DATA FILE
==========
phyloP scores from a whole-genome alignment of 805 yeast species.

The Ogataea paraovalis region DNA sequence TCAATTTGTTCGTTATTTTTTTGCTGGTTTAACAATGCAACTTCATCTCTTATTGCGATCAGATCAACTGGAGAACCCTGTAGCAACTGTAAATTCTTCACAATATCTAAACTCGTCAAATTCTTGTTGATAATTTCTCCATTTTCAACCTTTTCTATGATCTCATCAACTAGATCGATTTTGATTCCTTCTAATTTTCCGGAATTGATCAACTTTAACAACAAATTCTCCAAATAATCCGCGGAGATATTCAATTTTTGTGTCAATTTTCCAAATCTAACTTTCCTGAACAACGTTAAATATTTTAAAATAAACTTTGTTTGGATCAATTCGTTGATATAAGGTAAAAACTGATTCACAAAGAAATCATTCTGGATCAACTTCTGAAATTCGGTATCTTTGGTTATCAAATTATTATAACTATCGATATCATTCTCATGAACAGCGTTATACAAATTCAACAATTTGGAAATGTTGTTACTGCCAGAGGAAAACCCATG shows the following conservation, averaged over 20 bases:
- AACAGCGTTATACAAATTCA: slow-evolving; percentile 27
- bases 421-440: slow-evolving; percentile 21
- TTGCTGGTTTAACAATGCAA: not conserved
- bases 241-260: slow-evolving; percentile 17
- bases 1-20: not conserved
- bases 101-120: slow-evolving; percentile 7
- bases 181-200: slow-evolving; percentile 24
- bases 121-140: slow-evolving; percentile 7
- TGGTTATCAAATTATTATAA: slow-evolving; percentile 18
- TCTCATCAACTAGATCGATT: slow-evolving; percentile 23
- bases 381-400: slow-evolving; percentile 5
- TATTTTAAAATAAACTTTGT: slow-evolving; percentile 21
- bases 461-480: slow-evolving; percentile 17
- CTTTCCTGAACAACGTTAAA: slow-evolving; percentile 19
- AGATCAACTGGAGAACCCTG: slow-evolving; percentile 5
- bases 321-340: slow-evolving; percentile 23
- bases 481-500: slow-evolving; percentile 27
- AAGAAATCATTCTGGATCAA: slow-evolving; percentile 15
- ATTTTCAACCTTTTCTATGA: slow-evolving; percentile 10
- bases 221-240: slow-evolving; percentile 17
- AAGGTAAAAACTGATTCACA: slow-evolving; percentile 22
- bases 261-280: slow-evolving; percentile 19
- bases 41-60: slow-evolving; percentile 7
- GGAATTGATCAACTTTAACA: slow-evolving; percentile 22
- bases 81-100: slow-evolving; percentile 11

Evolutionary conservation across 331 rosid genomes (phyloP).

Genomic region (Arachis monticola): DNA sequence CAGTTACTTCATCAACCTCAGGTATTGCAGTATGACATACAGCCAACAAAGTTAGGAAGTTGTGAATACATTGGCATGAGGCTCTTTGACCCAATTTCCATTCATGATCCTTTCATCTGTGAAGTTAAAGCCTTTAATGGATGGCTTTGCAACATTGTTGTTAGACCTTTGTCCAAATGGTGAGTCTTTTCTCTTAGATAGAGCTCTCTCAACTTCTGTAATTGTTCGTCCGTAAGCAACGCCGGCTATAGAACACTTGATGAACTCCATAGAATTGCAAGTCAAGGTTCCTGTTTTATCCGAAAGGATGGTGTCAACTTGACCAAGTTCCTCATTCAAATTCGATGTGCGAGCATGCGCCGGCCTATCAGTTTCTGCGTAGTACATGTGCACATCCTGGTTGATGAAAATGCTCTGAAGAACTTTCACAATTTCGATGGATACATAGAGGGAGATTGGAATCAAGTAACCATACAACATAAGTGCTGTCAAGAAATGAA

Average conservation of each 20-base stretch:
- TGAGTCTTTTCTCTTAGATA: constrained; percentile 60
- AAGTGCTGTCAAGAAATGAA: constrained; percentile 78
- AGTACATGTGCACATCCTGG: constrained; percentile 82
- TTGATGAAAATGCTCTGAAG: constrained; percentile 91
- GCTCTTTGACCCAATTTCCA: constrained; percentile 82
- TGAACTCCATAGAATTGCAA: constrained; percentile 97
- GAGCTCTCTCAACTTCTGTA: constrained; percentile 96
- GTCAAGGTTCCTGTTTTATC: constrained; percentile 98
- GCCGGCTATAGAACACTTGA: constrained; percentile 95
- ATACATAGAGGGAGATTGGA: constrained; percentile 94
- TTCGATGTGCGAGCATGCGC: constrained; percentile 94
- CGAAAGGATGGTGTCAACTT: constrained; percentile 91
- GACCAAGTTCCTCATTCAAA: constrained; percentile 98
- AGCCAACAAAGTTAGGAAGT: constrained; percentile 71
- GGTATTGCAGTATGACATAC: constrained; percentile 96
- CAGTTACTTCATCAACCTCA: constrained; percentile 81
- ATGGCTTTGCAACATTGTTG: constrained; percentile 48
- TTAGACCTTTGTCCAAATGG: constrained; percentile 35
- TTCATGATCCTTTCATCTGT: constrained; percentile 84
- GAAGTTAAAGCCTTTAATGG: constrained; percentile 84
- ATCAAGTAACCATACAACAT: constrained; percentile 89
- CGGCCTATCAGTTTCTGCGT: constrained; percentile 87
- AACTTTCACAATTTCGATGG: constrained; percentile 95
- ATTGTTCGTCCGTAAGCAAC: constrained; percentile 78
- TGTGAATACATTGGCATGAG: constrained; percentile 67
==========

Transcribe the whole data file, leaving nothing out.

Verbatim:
phyloP scores from a whole-genome alignment of 805 yeast species.

The Ogataea paraovalis region DNA sequence TCAATTTGTTCGTTATTTTTTTGCTGGTTTAACAATGCAACTTCATCTCTTATTGCGATCAGATCAACTGGAGAACCCTGTAGCAACTGTAAATTCTTCACAATATCTAAACTCGTCAAATTCTTGTTGATAATTTCTCCATTTTCAACCTTTTCTATGATCTCATCAACTAGATCGATTTTGATTCCTTCTAATTTTCCGGAATTGATCAACTTTAACAACAAATTCTCCAAATAATCCGCGGAGATATTCAATTTTTGTGTCAATTTTCCAAATCTAACTTTCCTGAACAACGTTAAATATTTTAAAATAAACTTTGTTTGGATCAATTCGTTGATATAAGGTAAAAACTGATTCACAAAGAAATCATTCTGGATCAACTTCTGAAATTCGGTATCTTTGGTTATCAAATTATTATAACTATCGATATCATTCTCATGAACAGCGTTATACAAATTCAACAATTTGGAAATGTTGTTACTGCCAGAGGAAAACCCATG shows the following conservation, averaged over 20 bases:
- AACAGCGTTATACAAATTCA: slow-evolving; percentile 27
- bases 421-440: slow-evolving; percentile 21
- TTGCTGGTTTAACAATGCAA: not conserved
- bases 241-260: slow-evolving; percentile 17
- bases 1-20: not conserved
- bases 101-120: slow-evolving; percentile 7
- bases 181-200: slow-evolving; percentile 24
- bases 121-140: slow-evolving; percentile 7
- TGGTTATCAAATTATTATAA: slow-evolving; percentile 18
- TCTCATCAACTAGATCGATT: slow-evolving; percentile 23
- bases 381-400: slow-evolving; percentile 5
- TATTTTAAAATAAACTTTGT: slow-evolving; percentile 21
- bases 461-480: slow-evolving; percentile 17
- CTTTCCTGAACAACGTTAAA: slow-evolving; percentile 19
- AGATCAACTGGAGAACCCTG: slow-evolving; percentile 5
- bases 321-340: slow-evolving; percentile 23
- bases 481-500: slow-evolving; percentile 27
- AAGAAATCATTCTGGATCAA: slow-evolving; percentile 15
- ATTTTCAACCTTTTCTATGA: slow-evolving; percentile 10
- bases 221-240: slow-evolving; percentile 17
- AAGGTAAAAACTGATTCACA: slow-evolving; percentile 22
- bases 261-280: slow-evolving; percentile 19
- bases 41-60: slow-evolving; percentile 7
- GGAATTGATCAACTTTAACA: slow-evolving; percentile 22
- bases 81-100: slow-evolving; percentile 11

Evolutionary conservation across 331 rosid genomes (phyloP).

Genomic region (Arachis monticola): DNA sequence CAGTTACTTCATCAACCTCAGGTATTGCAGTATGACATACAGCCAACAAAGTTAGGAAGTTGTGAATACATTGGCATGAGGCTCTTTGACCCAATTTCCATTCATGATCCTTTCATCTGTGAAGTTAAAGCCTTTAATGGATGGCTTTGCAACATTGTTGTTAGACCTTTGTCCAAATGGTGAGTCTTTTCTCTTAGATAGAGCTCTCTCAACTTCTGTAATTGTTCGTCCGTAAGCAACGCCGGCTATAGAACACTTGATGAACTCCATAGAATTGCAAGTCAAGGTTCCTGTTTTATCCGAAAGGATGGTGTCAACTTGACCAAGTTCCTCATTCAAATTCGATGTGCGAGCATGCGCCGGCCTATCAGTTTCTGCGTAGTACATGTGCACATCCTGGTTGATGAAAATGCTCTGAAGAACTTTCACAATTTCGATGGATACATAGAGGGAGATTGGAATCAAGTAACCATACAACATAAGTGCTGTCAAGAAATGAA

Average conservation of each 20-base stretch:
- TGAGTCTTTTCTCTTAGATA: constrained; percentile 60
- AAGTGCTGTCAAGAAATGAA: constrained; percentile 78
- AGTACATGTGCACATCCTGG: constrained; percentile 82
- TTGATGAAAATGCTCTGAAG: constrained; percentile 91
- GCTCTTTGACCCAATTTCCA: constrained; percentile 82
- TGAACTCCATAGAATTGCAA: constrained; percentile 97
- GAGCTCTCTCAACTTCTGTA: constrained; percentile 96
- GTCAAGGTTCCTGTTTTATC: constrained; percentile 98
- GCCGGCTATAGAACACTTGA: constrained; percentile 95
- ATACATAGAGGGAGATTGGA: constrained; percentile 94
- TTCGATGTGCGAGCATGCGC: constrained; percentile 94
- CGAAAGGATGGTGTCAACTT: constrained; percentile 91
- GACCAAGTTCCTCATTCAAA: constrained; percentile 98
- AGCCAACAAAGTTAGGAAGT: constrained; percentile 71
- GGTATTGCAGTATGACATAC: constrained; percentile 96
- CAGTTACTTCATCAACCTCA: constrained; percentile 81
- ATGGCTTTGCAACATTGTTG: constrained; percentile 48
- TTAGACCTTTGTCCAAATGG: constrained; percentile 35
- TTCATGATCCTTTCATCTGT: constrained; percentile 84
- GAAGTTAAAGCCTTTAATGG: constrained; percentile 84
- ATCAAGTAACCATACAACAT: constrained; percentile 89
- CGGCCTATCAGTTTCTGCGT: constrained; percentile 87
- AACTTTCACAATTTCGATGG: constrained; percentile 95
- ATTGTTCGTCCGTAAGCAAC: constrained; percentile 78
- TGTGAATACATTGGCATGAG: constrained; percentile 67